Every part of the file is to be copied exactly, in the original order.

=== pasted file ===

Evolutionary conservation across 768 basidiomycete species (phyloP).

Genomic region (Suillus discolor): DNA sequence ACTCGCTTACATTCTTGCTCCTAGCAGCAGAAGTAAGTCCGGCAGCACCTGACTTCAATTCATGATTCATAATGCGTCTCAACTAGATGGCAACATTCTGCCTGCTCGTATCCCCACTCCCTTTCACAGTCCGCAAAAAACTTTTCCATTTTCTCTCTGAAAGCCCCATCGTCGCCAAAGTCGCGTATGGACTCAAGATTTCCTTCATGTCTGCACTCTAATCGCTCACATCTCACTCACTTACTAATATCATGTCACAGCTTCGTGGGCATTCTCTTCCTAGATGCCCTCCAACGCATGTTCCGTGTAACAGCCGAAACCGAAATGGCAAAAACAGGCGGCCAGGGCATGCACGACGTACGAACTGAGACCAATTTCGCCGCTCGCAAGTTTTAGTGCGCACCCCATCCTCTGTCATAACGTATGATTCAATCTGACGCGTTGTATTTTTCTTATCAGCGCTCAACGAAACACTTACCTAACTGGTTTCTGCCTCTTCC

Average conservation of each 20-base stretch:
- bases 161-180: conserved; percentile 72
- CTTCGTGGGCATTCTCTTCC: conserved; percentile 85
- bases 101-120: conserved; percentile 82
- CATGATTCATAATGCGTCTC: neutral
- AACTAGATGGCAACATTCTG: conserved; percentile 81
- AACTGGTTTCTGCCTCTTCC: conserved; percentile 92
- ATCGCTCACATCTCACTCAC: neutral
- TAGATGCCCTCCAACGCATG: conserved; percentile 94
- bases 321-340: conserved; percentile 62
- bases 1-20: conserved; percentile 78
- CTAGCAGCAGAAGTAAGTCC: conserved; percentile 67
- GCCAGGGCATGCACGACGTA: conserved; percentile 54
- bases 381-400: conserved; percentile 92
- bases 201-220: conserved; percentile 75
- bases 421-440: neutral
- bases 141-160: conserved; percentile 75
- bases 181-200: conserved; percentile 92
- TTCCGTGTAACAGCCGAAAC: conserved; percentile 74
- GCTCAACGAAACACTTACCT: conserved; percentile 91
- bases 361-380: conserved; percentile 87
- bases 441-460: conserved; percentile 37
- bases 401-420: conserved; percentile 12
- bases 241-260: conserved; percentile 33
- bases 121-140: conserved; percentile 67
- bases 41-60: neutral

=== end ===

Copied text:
Evolutionary conservation across 768 basidiomycete species (phyloP).

Genomic region (Suillus discolor): DNA sequence ACTCGCTTACATTCTTGCTCCTAGCAGCAGAAGTAAGTCCGGCAGCACCTGACTTCAATTCATGATTCATAATGCGTCTCAACTAGATGGCAACATTCTGCCTGCTCGTATCCCCACTCCCTTTCACAGTCCGCAAAAAACTTTTCCATTTTCTCTCTGAAAGCCCCATCGTCGCCAAAGTCGCGTATGGACTCAAGATTTCCTTCATGTCTGCACTCTAATCGCTCACATCTCACTCACTTACTAATATCATGTCACAGCTTCGTGGGCATTCTCTTCCTAGATGCCCTCCAACGCATGTTCCGTGTAACAGCCGAAACCGAAATGGCAAAAACAGGCGGCCAGGGCATGCACGACGTACGAACTGAGACCAATTTCGCCGCTCGCAAGTTTTAGTGCGCACCCCATCCTCTGTCATAACGTATGATTCAATCTGACGCGTTGTATTTTTCTTATCAGCGCTCAACGAAACACTTACCTAACTGGTTTCTGCCTCTTCC

Average conservation of each 20-base stretch:
- bases 161-180: conserved; percentile 72
- CTTCGTGGGCATTCTCTTCC: conserved; percentile 85
- bases 101-120: conserved; percentile 82
- CATGATTCATAATGCGTCTC: neutral
- AACTAGATGGCAACATTCTG: conserved; percentile 81
- AACTGGTTTCTGCCTCTTCC: conserved; percentile 92
- ATCGCTCACATCTCACTCAC: neutral
- TAGATGCCCTCCAACGCATG: conserved; percentile 94
- bases 321-340: conserved; percentile 62
- bases 1-20: conserved; percentile 78
- CTAGCAGCAGAAGTAAGTCC: conserved; percentile 67
- GCCAGGGCATGCACGACGTA: conserved; percentile 54
- bases 381-400: conserved; percentile 92
- bases 201-220: conserved; percentile 75
- bases 421-440: neutral
- bases 141-160: conserved; percentile 75
- bases 181-200: conserved; percentile 92
- TTCCGTGTAACAGCCGAAAC: conserved; percentile 74
- GCTCAACGAAACACTTACCT: conserved; percentile 91
- bases 361-380: conserved; percentile 87
- bases 441-460: conserved; percentile 37
- bases 401-420: conserved; percentile 12
- bases 241-260: conserved; percentile 33
- bases 121-140: conserved; percentile 67
- bases 41-60: neutral